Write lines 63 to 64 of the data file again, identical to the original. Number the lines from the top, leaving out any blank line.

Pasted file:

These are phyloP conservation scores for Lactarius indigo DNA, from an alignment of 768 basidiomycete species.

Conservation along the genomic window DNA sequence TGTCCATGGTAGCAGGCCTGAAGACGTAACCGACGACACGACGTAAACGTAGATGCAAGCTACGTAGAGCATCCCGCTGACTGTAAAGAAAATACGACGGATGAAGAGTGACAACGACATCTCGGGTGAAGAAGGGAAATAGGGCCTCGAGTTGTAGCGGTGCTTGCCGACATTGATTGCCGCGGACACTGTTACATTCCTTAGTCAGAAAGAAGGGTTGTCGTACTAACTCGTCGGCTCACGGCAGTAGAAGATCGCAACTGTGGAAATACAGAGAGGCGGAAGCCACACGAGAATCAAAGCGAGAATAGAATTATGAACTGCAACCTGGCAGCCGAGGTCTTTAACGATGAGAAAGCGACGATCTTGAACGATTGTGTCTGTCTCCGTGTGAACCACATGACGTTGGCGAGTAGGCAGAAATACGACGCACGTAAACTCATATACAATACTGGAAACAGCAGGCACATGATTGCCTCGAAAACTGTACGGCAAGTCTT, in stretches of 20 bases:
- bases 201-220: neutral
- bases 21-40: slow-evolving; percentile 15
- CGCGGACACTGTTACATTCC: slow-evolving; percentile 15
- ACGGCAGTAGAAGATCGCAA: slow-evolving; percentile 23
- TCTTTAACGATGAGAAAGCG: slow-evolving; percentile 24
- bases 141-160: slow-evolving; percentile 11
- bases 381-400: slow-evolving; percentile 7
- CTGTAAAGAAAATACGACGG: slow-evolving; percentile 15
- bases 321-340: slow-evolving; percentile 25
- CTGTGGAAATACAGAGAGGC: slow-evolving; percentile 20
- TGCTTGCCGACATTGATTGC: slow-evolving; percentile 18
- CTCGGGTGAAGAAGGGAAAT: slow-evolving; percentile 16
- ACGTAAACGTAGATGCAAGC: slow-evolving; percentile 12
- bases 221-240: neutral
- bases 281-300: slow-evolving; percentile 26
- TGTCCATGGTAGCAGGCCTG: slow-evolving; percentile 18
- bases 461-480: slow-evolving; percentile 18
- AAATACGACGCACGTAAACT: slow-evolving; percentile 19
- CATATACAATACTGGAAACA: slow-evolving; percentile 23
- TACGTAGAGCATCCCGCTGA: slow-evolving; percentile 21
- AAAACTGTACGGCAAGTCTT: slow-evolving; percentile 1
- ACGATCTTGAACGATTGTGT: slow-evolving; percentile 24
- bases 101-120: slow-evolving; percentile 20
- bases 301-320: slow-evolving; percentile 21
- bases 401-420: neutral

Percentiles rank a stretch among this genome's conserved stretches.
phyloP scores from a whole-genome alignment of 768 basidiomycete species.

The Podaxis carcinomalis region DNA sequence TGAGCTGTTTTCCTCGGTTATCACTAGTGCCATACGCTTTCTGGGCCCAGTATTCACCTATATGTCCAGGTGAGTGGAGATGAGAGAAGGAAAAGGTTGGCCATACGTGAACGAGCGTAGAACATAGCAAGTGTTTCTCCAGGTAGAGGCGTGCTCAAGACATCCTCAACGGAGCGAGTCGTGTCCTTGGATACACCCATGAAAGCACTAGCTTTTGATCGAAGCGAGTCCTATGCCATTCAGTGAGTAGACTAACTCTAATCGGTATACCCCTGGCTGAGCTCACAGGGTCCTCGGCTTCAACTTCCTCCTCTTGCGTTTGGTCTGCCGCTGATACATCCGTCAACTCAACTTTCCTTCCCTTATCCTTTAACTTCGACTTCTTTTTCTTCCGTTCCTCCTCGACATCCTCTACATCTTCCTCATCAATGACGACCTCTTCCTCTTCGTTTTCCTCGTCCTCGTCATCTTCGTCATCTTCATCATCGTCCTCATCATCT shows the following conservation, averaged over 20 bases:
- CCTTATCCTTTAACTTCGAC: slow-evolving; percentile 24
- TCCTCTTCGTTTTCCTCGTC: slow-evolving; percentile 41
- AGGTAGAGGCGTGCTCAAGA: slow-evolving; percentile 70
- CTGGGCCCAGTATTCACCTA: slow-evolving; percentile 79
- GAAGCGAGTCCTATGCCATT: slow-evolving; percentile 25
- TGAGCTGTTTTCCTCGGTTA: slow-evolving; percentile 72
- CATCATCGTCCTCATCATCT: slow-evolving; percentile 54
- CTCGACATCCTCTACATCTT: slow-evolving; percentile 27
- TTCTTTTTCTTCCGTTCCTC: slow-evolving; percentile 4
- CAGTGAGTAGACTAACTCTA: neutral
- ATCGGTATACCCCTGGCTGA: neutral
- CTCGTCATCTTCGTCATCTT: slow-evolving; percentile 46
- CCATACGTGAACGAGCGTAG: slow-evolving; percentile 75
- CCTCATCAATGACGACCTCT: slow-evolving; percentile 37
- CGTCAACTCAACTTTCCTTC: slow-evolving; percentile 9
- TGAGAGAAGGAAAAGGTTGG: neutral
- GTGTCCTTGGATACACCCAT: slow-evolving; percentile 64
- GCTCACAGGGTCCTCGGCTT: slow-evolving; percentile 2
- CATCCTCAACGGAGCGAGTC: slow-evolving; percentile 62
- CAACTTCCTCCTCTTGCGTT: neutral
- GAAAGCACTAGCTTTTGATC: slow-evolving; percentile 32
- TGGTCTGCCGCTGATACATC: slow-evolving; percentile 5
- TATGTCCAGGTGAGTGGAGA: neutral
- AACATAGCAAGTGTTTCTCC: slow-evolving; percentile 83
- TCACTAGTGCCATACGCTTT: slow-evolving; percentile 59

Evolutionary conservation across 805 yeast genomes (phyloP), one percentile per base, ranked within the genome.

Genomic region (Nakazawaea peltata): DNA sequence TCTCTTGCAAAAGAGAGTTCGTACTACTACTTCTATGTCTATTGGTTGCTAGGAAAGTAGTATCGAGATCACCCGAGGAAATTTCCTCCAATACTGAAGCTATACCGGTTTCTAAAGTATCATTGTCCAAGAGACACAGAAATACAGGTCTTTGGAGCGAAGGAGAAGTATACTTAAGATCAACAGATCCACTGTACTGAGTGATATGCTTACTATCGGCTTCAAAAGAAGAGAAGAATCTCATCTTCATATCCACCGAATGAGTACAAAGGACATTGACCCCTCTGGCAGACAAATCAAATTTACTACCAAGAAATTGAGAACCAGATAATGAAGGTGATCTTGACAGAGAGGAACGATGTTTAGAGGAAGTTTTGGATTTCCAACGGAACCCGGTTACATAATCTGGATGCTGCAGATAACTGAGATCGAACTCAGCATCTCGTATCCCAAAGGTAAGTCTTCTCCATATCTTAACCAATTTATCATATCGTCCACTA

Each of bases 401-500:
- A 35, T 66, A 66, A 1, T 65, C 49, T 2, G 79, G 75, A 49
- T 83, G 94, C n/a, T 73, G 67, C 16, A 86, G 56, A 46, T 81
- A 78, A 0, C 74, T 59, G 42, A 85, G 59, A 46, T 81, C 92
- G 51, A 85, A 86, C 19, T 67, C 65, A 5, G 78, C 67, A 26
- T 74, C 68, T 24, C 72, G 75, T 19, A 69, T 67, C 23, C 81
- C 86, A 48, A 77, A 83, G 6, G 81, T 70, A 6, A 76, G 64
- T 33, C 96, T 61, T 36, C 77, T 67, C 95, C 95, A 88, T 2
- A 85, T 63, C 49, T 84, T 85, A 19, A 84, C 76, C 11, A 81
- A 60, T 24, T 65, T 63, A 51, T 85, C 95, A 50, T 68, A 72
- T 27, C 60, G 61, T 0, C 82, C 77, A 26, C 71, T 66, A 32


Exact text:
- T 74, C 68, T 24, C 72, G 75, T 19, A 69, T 67, C 23, C 81
- C 86, A 48, A 77, A 83, G 6, G 81, T 70, A 6, A 76, G 64